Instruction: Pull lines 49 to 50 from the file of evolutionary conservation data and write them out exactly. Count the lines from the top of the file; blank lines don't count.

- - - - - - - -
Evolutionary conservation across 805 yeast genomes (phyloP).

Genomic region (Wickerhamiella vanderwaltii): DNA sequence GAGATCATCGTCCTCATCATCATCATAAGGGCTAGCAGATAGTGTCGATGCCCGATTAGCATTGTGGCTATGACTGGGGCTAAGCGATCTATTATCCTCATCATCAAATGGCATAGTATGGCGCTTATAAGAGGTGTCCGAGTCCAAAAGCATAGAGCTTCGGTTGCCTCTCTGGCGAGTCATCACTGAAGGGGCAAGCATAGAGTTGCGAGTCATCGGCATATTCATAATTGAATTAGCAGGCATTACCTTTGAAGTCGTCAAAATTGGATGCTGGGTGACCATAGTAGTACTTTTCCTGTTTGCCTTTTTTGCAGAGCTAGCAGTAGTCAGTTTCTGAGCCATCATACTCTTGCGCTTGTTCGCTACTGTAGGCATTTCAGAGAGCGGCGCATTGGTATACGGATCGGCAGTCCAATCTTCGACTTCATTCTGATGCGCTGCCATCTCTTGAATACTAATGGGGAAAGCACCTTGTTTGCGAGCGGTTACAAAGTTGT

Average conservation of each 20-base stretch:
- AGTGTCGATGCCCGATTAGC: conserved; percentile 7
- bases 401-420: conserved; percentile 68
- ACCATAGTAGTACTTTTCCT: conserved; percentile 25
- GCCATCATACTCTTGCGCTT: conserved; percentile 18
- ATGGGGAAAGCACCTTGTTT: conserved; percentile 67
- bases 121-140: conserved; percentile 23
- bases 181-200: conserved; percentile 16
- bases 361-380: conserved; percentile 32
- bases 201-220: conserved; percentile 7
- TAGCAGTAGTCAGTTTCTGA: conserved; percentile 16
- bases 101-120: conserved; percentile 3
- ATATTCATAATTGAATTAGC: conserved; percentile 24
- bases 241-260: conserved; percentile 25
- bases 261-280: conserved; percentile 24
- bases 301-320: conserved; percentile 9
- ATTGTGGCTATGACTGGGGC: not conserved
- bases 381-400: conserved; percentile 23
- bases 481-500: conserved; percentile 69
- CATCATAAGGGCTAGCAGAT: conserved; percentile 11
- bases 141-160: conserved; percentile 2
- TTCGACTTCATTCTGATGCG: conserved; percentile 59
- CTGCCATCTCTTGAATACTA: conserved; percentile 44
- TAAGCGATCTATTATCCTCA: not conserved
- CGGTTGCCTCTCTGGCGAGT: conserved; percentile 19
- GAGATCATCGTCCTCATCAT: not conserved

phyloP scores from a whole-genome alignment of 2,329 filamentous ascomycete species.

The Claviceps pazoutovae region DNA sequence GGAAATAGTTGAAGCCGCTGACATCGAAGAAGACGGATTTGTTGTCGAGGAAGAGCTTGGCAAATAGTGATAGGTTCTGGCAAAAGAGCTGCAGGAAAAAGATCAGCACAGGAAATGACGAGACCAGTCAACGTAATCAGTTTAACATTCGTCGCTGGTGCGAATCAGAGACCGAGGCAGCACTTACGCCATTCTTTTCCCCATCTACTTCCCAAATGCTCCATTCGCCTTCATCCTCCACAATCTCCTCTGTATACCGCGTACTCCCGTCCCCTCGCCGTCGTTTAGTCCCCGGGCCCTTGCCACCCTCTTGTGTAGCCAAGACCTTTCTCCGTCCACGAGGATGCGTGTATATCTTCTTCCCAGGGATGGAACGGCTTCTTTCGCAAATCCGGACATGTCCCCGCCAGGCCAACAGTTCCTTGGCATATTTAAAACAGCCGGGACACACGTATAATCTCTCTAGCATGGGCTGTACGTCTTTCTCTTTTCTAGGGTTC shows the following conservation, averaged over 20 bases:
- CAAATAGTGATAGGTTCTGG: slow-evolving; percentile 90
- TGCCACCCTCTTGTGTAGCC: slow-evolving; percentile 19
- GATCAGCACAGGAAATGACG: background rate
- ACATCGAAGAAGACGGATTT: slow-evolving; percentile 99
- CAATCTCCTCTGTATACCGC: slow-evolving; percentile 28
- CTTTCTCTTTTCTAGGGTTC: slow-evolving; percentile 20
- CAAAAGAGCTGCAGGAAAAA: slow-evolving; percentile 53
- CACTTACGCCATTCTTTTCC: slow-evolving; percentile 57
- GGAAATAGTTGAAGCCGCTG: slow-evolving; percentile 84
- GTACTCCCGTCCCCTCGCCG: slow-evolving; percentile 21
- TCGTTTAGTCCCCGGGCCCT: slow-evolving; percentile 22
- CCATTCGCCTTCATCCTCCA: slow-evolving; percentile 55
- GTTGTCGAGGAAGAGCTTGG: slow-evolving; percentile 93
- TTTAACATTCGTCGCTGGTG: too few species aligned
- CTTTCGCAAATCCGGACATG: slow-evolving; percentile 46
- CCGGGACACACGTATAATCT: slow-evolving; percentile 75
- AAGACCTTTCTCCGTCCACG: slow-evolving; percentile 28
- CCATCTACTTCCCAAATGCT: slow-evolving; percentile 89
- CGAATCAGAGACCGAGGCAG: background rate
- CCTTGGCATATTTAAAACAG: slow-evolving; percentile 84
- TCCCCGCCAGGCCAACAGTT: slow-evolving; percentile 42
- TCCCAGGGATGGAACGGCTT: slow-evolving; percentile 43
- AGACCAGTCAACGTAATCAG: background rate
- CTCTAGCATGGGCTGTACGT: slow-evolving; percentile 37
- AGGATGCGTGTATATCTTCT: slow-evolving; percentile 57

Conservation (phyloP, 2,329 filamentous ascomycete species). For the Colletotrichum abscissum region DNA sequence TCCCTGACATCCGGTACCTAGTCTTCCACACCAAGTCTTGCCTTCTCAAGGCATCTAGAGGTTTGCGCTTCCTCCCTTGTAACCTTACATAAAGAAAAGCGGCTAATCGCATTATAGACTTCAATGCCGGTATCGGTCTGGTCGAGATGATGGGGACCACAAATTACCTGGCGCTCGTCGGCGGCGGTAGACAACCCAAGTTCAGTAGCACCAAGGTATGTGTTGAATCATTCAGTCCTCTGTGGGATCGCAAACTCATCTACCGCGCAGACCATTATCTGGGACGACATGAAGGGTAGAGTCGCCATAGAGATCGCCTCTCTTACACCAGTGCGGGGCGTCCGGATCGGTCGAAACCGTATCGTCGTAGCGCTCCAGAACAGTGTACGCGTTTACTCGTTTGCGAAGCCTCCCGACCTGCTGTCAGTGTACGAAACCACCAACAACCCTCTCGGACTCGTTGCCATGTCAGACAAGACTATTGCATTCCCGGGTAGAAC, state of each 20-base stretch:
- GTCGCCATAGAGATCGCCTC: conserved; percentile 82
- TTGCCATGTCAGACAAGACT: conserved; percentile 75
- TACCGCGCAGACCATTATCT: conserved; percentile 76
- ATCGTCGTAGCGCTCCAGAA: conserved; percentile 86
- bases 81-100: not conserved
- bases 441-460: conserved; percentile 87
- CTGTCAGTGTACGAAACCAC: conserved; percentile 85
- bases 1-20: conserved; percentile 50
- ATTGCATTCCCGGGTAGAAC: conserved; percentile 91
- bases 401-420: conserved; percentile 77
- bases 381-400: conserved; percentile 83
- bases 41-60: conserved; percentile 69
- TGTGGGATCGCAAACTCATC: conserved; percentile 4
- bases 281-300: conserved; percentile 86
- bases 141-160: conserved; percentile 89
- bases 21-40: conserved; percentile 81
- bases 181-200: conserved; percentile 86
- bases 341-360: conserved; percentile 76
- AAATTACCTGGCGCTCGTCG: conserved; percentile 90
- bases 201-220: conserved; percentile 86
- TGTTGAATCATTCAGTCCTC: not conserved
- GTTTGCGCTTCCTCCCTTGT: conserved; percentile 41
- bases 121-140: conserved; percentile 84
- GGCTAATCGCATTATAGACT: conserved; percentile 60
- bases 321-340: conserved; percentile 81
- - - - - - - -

- CGAATCAGAGACCGAGGCAG: background rate
- CCTTGGCATATTTAAAACAG: slow-evolving; percentile 84